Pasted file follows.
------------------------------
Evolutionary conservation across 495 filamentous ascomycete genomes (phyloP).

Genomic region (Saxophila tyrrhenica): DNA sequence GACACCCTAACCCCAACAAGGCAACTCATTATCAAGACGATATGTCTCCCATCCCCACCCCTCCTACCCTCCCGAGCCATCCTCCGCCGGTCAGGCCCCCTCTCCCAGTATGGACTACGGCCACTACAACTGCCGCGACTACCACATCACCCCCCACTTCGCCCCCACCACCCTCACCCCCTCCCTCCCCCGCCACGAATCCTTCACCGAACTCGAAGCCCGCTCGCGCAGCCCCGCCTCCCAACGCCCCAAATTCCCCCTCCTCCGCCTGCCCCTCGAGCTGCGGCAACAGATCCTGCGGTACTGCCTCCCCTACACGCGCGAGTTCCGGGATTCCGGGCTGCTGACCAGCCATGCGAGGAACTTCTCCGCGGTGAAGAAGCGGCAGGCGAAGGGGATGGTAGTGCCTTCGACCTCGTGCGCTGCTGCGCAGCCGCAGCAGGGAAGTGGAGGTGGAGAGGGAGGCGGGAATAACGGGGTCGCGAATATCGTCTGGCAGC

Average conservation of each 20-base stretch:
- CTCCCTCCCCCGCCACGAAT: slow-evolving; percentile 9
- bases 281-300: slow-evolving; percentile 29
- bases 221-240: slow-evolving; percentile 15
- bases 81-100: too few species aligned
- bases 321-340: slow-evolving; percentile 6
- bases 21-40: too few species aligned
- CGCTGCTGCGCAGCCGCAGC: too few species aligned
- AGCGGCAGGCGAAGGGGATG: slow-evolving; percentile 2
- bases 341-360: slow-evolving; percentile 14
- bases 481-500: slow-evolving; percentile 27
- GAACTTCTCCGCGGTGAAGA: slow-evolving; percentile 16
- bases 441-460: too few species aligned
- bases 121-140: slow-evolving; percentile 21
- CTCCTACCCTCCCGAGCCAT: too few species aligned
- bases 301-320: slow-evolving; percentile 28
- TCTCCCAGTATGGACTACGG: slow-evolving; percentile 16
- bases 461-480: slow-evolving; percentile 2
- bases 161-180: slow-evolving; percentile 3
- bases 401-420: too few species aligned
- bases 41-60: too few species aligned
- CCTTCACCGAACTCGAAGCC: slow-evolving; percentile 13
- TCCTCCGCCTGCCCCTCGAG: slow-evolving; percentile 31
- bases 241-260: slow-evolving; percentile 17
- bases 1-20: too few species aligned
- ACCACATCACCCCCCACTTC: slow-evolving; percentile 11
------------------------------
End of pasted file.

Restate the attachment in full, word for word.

Evolutionary conservation across 495 filamentous ascomycete genomes (phyloP).

Genomic region (Saxophila tyrrhenica): DNA sequence GACACCCTAACCCCAACAAGGCAACTCATTATCAAGACGATATGTCTCCCATCCCCACCCCTCCTACCCTCCCGAGCCATCCTCCGCCGGTCAGGCCCCCTCTCCCAGTATGGACTACGGCCACTACAACTGCCGCGACTACCACATCACCCCCCACTTCGCCCCCACCACCCTCACCCCCTCCCTCCCCCGCCACGAATCCTTCACCGAACTCGAAGCCCGCTCGCGCAGCCCCGCCTCCCAACGCCCCAAATTCCCCCTCCTCCGCCTGCCCCTCGAGCTGCGGCAACAGATCCTGCGGTACTGCCTCCCCTACACGCGCGAGTTCCGGGATTCCGGGCTGCTGACCAGCCATGCGAGGAACTTCTCCGCGGTGAAGAAGCGGCAGGCGAAGGGGATGGTAGTGCCTTCGACCTCGTGCGCTGCTGCGCAGCCGCAGCAGGGAAGTGGAGGTGGAGAGGGAGGCGGGAATAACGGGGTCGCGAATATCGTCTGGCAGC

Average conservation of each 20-base stretch:
- CTCCCTCCCCCGCCACGAAT: slow-evolving; percentile 9
- bases 281-300: slow-evolving; percentile 29
- bases 221-240: slow-evolving; percentile 15
- bases 81-100: too few species aligned
- bases 321-340: slow-evolving; percentile 6
- bases 21-40: too few species aligned
- CGCTGCTGCGCAGCCGCAGC: too few species aligned
- AGCGGCAGGCGAAGGGGATG: slow-evolving; percentile 2
- bases 341-360: slow-evolving; percentile 14
- bases 481-500: slow-evolving; percentile 27
- GAACTTCTCCGCGGTGAAGA: slow-evolving; percentile 16
- bases 441-460: too few species aligned
- bases 121-140: slow-evolving; percentile 21
- CTCCTACCCTCCCGAGCCAT: too few species aligned
- bases 301-320: slow-evolving; percentile 28
- TCTCCCAGTATGGACTACGG: slow-evolving; percentile 16
- bases 461-480: slow-evolving; percentile 2
- bases 161-180: slow-evolving; percentile 3
- bases 401-420: too few species aligned
- bases 41-60: too few species aligned
- CCTTCACCGAACTCGAAGCC: slow-evolving; percentile 13
- TCCTCCGCCTGCCCCTCGAG: slow-evolving; percentile 31
- bases 241-260: slow-evolving; percentile 17
- bases 1-20: too few species aligned
- ACCACATCACCCCCCACTTC: slow-evolving; percentile 11